ETF Net Asset Value Not Always Best Indicator of Short-Term Value


Initially, critics of exchange-traded funds (ETFs) decried their trading at a significant premium/discount to net asset value (NAV), the underlying stock values they represent. This is a problem that regularly plagues closed-end mutual funds, where prices of the funds are generally lower (sometimes by 50% or more) than the NAV of their portfolios due to a lack of liquidity.

So far most critics appear misinformed. The biggest flaw in their argument is their selection of end-of-day NAV figures as the measure of the true worth of a portfolio. End-of-day NAV will always be an imprecise measure of a stock portfolio, especially one with small capitalization and international equities.

Consider an ETF trading in the U.S. that represents an index for a country on the other side of the world. The U.S. exchange trading the ETF is open while the exchange trading the underlying stocks is closed. The official end-of-day NAV is many hours old and will reflect yesterday's news, while the ETF trades actively and reflects today's news. Which is going to be a more accurate reflection of the value of the underlying stocks? We put our money on the ETF.

To test this theory, Morgan Stanley Dean Witter conducted a study on July 5, 2000 following after-hours price movements in U.S. markets of the iShares MSCI Japan ETF and after-hours Nikkei 225 futures contracts, two instruments representing the same Japanese stock index.

The study started at the close of Tokyo's exchange, when the official end-of-day NAV was recorded and Japanese traders there went to bed. The ETF and futures soon began to trade in New York and meandered throughout the day, incorporating changes in investor sentiment, currency exchange rates, and a myriad of other information. The ETF and futures remained nearly in lockstep, moving inexorably away from the official end-of-day NAV. Lo and behold, when the Japanese stock traders arrived for business the next day, NAV at the open market resumed almost exactly where the ETF and U.S. futures left off, and far from the previous day's official NAV. All of this is consistent with basic trading theory.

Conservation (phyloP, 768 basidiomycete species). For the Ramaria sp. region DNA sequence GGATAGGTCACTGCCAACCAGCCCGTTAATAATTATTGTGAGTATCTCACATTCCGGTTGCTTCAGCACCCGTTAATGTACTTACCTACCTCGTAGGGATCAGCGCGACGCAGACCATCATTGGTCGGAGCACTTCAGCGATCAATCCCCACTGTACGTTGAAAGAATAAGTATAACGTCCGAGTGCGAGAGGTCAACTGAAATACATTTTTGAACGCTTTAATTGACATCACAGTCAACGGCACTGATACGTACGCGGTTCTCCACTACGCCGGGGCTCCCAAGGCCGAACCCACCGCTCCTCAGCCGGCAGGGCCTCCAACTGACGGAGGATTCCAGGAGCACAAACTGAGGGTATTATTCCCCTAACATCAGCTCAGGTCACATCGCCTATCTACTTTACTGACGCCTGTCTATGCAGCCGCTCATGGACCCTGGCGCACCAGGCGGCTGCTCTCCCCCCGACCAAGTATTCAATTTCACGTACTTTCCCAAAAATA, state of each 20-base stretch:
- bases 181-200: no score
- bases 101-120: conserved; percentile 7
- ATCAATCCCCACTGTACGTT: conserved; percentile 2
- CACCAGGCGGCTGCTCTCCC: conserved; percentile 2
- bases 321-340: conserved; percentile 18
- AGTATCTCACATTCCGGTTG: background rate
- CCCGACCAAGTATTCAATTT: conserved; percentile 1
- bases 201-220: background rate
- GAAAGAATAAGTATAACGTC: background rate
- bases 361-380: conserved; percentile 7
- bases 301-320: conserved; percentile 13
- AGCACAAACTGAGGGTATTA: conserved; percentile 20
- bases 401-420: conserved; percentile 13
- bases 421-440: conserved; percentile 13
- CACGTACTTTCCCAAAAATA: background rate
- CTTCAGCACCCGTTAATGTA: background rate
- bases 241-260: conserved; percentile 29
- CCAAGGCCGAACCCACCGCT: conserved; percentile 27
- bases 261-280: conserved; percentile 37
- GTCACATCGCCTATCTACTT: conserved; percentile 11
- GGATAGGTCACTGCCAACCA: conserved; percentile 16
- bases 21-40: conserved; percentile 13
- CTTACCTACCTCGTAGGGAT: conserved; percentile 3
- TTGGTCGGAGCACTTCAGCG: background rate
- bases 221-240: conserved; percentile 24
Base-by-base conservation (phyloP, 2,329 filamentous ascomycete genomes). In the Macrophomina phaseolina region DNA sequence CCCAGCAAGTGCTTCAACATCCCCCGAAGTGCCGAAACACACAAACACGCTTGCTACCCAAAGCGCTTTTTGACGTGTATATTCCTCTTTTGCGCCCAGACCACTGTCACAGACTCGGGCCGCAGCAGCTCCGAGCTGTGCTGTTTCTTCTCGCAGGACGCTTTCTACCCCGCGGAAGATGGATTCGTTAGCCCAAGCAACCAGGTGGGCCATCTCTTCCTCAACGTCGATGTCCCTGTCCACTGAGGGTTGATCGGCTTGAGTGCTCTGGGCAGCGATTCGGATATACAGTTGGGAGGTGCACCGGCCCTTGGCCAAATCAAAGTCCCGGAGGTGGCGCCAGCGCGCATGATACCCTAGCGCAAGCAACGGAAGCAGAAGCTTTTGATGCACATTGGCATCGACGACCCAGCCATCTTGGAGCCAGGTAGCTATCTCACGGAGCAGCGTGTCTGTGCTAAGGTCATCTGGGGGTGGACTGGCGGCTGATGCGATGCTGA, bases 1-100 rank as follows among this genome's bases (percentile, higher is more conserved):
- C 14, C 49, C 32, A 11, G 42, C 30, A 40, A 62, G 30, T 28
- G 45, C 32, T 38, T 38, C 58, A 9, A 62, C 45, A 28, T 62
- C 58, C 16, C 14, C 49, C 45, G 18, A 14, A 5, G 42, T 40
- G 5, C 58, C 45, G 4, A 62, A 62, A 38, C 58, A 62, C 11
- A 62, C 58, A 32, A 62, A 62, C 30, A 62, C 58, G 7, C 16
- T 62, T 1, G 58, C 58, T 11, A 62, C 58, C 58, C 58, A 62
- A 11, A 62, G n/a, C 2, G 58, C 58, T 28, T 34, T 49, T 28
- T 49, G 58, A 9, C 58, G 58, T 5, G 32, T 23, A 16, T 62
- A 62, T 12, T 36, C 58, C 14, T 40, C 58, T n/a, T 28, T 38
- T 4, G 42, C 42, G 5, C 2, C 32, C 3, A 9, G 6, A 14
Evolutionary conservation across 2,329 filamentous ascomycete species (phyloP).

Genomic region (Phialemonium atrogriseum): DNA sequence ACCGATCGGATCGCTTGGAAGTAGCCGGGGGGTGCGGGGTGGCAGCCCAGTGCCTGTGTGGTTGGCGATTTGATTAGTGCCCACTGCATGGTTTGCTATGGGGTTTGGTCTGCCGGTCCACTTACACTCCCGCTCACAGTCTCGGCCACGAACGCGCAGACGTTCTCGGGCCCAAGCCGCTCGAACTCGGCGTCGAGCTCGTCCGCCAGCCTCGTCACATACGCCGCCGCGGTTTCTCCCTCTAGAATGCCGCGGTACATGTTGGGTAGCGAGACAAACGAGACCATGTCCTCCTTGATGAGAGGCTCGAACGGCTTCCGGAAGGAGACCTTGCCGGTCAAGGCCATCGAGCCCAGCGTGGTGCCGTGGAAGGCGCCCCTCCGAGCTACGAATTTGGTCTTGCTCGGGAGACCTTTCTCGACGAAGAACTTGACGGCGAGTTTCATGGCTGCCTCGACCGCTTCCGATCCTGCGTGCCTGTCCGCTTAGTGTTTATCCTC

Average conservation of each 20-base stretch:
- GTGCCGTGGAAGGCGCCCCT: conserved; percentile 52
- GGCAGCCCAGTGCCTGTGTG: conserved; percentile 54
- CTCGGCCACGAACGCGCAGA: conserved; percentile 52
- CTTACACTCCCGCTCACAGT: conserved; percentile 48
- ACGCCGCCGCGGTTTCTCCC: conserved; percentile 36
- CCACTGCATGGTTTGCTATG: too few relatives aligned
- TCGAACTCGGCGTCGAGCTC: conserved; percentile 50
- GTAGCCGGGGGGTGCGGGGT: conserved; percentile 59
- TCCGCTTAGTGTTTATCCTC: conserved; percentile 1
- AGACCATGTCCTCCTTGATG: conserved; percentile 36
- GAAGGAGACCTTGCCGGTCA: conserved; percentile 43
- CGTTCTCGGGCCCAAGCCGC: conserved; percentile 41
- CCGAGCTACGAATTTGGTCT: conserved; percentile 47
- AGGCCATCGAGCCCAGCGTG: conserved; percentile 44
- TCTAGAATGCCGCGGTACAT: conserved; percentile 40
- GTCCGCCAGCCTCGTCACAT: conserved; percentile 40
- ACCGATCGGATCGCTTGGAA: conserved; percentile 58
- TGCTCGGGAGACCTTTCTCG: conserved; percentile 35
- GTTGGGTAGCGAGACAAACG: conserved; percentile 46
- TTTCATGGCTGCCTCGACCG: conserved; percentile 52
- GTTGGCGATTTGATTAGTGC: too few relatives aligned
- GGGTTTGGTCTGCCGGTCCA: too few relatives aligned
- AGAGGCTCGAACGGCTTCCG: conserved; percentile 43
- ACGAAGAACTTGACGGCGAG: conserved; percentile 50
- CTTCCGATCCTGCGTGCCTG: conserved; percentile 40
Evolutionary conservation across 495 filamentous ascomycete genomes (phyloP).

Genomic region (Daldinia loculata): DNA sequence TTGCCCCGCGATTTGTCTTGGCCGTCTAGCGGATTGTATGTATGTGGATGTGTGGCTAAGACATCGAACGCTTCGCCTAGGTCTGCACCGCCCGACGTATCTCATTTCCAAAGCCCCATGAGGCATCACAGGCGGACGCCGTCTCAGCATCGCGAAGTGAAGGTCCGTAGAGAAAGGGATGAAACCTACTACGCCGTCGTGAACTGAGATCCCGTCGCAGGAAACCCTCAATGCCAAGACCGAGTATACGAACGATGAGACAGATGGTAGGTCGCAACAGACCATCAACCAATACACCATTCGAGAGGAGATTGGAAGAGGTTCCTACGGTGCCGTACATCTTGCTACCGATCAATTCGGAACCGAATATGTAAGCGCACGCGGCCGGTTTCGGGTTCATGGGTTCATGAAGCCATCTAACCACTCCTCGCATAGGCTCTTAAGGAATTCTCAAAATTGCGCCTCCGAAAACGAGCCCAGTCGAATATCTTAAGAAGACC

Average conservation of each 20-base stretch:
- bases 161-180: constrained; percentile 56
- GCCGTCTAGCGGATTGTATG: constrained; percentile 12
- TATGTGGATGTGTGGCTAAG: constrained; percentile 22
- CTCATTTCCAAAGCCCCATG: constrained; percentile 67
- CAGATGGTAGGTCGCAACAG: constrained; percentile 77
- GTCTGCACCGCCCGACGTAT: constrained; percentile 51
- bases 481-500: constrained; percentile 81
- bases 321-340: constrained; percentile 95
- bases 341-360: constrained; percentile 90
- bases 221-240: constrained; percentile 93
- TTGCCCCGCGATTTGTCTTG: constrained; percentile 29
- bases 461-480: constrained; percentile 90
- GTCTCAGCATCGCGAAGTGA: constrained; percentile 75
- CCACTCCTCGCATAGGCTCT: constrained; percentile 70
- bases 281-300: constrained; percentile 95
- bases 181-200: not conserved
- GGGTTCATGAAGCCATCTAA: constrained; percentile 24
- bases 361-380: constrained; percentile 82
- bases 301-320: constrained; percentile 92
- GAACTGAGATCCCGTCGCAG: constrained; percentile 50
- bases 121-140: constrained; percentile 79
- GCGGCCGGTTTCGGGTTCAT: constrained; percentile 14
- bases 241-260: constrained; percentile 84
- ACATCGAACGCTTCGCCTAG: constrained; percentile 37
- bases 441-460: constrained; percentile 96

Chart courtesy of Morgan Stanley Dean Witter. Originally appeared in an August 2000 Global Equity and Derivative Markets feature "MSCI iShares and their Relationship to Net Asset Value," and is reproduced with permission.

A similar situation occurs with a U.S. ETF replicating U.S. small cap stocks. Both types of instruments trade during the same hours, but they certainly don't all trade as frequently. Many small stocks have relatively few interested investors and trades are sometimes separated by hours, so that NAV figures - on average - represent relatively old information. ETFs, on the other hand, tend to trade by the minute, if not the second.

In such cases bid/ask spreads of the small stocks tell more about where the next trade is likely to take place than the last trades used to construct official NAV figures.

More importantly, the ETF also rarely strays from within the bid/ask spread. In other words, the last price paid for an ETF that claims to accurately represent a portfolio generally lies between what all the sellers of stocks of that portfolio want to receive and buyers want to pay. This is all just as it should be.

This can be seen from a study by Salomon Smith Barney of ETF activity during September 2000. The study shows that ETF prices during taken at multiple "snapshots" mid-day stray on average an incredibly small 0.014% from the midpoint of the bid/ask spread of underlying stocks. The midpoint has no magical meaning, but seems like a sensible spot to locate fair pricing in absence of recent actual trades. As expected, the variation around that midpoint is higher for small cap and sector ETFs with lower trading volumes.